With a groove that is arguably as ghostly as its main vocal harmony will become, “Unity” feels translucent and invasive at the same time, largely because of how haunting its componentry is. In this first song on The Ever After’s Take Two EP, we enter a thick cloud of melodic instrumentation and almost drone-like vocals that were seemingly tailor-made to whisk us away to a dream world. There’s a sleepiness to the guitar despite its urgent, rather meandering rhythm, and when matched up beside the soft percussion and bassline in the background, we get something caught between the psychedelia of the Bunnymen and the straightforwardness of Dylan. It’s provocative and meaningful, but only just a taste of what’s to follow in the next three songs.
“It’s All Right,” the second composition in the tracklist, has the clandestine sway of a love song and the lyrical irony of something much more self-aware, and depending on how you look at it, this single-worthy track might be the most compelling piece in The Ever After’s present discography. Duality is a profound theme in Take Two, as the title of the record would suggest, but it’s never realized in a manner that leaves the audience feeling disengaged with the artistic process. Simply put, it’s like watching an album deconstruct and reassemble before us in a condensed, more stirring form than we would have known it in beforehand. This EP has an old soul, but its statements are objective and relevant to the here and now.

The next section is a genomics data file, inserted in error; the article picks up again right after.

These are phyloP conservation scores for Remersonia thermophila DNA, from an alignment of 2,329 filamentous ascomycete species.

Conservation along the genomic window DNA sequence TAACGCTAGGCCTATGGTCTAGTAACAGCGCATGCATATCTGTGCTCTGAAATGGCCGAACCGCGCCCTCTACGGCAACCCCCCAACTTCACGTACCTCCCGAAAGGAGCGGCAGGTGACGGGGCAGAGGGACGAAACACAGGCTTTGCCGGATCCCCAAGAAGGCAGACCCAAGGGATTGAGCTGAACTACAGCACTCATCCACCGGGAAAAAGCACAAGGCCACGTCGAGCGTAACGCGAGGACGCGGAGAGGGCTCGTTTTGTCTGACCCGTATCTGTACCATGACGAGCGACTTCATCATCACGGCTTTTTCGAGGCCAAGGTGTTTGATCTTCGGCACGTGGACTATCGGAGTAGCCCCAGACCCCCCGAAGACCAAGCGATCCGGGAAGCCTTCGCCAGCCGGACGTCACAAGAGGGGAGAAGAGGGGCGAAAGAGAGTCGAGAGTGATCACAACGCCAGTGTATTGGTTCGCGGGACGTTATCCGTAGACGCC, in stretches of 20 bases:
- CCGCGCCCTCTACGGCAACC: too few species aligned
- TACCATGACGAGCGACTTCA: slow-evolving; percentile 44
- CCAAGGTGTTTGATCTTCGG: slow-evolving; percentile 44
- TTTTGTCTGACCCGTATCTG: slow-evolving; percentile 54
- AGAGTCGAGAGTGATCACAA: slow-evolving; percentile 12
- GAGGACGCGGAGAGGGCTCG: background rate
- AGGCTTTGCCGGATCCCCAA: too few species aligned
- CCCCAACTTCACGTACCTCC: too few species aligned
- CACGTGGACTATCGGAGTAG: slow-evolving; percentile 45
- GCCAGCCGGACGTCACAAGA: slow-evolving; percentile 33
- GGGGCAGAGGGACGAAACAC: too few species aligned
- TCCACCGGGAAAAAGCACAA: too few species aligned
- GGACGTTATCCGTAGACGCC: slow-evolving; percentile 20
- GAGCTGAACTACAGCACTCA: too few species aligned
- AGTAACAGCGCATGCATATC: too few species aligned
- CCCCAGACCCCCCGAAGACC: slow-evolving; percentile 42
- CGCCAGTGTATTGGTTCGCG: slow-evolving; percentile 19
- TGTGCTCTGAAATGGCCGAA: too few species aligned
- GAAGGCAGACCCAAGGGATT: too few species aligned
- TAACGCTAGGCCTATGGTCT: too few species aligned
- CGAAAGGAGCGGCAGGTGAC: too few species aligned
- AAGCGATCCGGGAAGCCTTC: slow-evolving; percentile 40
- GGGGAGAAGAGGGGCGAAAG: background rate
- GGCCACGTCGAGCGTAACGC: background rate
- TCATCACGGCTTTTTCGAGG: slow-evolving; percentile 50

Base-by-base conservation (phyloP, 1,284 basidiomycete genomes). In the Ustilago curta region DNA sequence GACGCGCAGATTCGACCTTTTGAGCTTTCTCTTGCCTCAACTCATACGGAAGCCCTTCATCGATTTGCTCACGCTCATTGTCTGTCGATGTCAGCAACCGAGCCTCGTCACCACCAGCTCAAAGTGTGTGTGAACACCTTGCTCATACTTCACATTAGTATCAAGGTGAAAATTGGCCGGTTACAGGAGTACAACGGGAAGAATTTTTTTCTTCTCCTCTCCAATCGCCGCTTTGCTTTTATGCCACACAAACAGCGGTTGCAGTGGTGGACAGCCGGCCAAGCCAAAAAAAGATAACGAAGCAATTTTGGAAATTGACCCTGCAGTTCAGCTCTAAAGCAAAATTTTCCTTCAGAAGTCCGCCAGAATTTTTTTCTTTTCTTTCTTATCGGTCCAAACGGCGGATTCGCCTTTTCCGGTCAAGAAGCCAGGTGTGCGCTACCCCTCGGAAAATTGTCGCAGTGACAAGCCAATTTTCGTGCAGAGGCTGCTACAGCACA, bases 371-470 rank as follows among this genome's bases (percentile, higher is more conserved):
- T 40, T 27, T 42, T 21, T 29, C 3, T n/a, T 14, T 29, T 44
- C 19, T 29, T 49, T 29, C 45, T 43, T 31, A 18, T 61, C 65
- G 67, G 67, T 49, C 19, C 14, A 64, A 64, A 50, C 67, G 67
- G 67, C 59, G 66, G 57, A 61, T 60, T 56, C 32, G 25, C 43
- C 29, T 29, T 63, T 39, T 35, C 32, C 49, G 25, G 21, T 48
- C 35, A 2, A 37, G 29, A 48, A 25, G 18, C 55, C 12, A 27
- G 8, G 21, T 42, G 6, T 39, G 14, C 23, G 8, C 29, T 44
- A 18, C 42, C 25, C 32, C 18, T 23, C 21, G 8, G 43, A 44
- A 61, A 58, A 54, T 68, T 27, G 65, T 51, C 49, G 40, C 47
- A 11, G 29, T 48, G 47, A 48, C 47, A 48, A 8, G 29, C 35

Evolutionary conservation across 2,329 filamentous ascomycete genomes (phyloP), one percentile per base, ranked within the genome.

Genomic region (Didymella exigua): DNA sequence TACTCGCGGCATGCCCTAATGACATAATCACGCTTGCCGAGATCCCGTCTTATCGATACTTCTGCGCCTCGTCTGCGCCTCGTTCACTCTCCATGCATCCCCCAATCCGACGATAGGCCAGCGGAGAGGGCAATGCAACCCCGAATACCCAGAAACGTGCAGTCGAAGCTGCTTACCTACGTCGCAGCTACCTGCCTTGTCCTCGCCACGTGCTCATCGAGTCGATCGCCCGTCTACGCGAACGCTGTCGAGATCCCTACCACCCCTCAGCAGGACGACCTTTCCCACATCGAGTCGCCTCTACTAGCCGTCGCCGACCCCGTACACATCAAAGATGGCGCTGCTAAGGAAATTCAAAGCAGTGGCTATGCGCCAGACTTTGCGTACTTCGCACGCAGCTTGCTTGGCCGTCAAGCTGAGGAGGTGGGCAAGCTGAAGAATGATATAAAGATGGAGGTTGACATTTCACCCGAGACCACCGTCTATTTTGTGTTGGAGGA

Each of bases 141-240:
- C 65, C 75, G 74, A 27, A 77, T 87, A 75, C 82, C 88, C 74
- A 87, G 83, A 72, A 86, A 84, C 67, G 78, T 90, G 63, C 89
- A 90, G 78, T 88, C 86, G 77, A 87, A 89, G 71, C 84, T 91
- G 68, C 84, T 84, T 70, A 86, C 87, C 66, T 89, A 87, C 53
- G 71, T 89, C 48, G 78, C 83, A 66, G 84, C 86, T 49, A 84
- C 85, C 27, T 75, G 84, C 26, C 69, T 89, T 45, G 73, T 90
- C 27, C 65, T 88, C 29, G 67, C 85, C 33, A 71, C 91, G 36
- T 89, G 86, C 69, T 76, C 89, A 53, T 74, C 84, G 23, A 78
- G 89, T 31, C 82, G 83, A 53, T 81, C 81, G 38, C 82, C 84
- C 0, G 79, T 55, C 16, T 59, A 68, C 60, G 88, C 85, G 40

“This River” is the most abstract in production quality and stylization, but its playful guitar parts had me cranking the volume knob the first time I sat down with Take Two. The words penetrate a consistent pitter-patter of the percussion with a forcefulness akin to that of an angry drunk’s swinging arms at last call, but the chaotic relationship between lyrics and music in this track makes it so much more enthralling than a plaintive pop song would have been. The same can be said for the straight-up retro “The Doll,” and as we enter the final minutes of the record, the fact that this band has been around as long as they have becomes less obvious. They’re starting anew here, and that’s quite clear even at a distance.
Take Two is a debatable upgrade for The Ever After as a group, but in its totality, I think it represents a commentary on contemporary alternative rock more than it does a self-analysis of the creators. While every other act in the Montreal scene has been taking the introspective concepts of old school American singer/songwriters and incorporated avant-pop themes from the ground up, this is a band that seems more interested in looking outward than in right now, and the way they present this material confirms as much for me. The Ever After’s Take Two is as much a second stab at creative catharsis as it would be a welcomed new look from a familiar face, and at any rate, it’s an EP I don’t recommend skipping this July.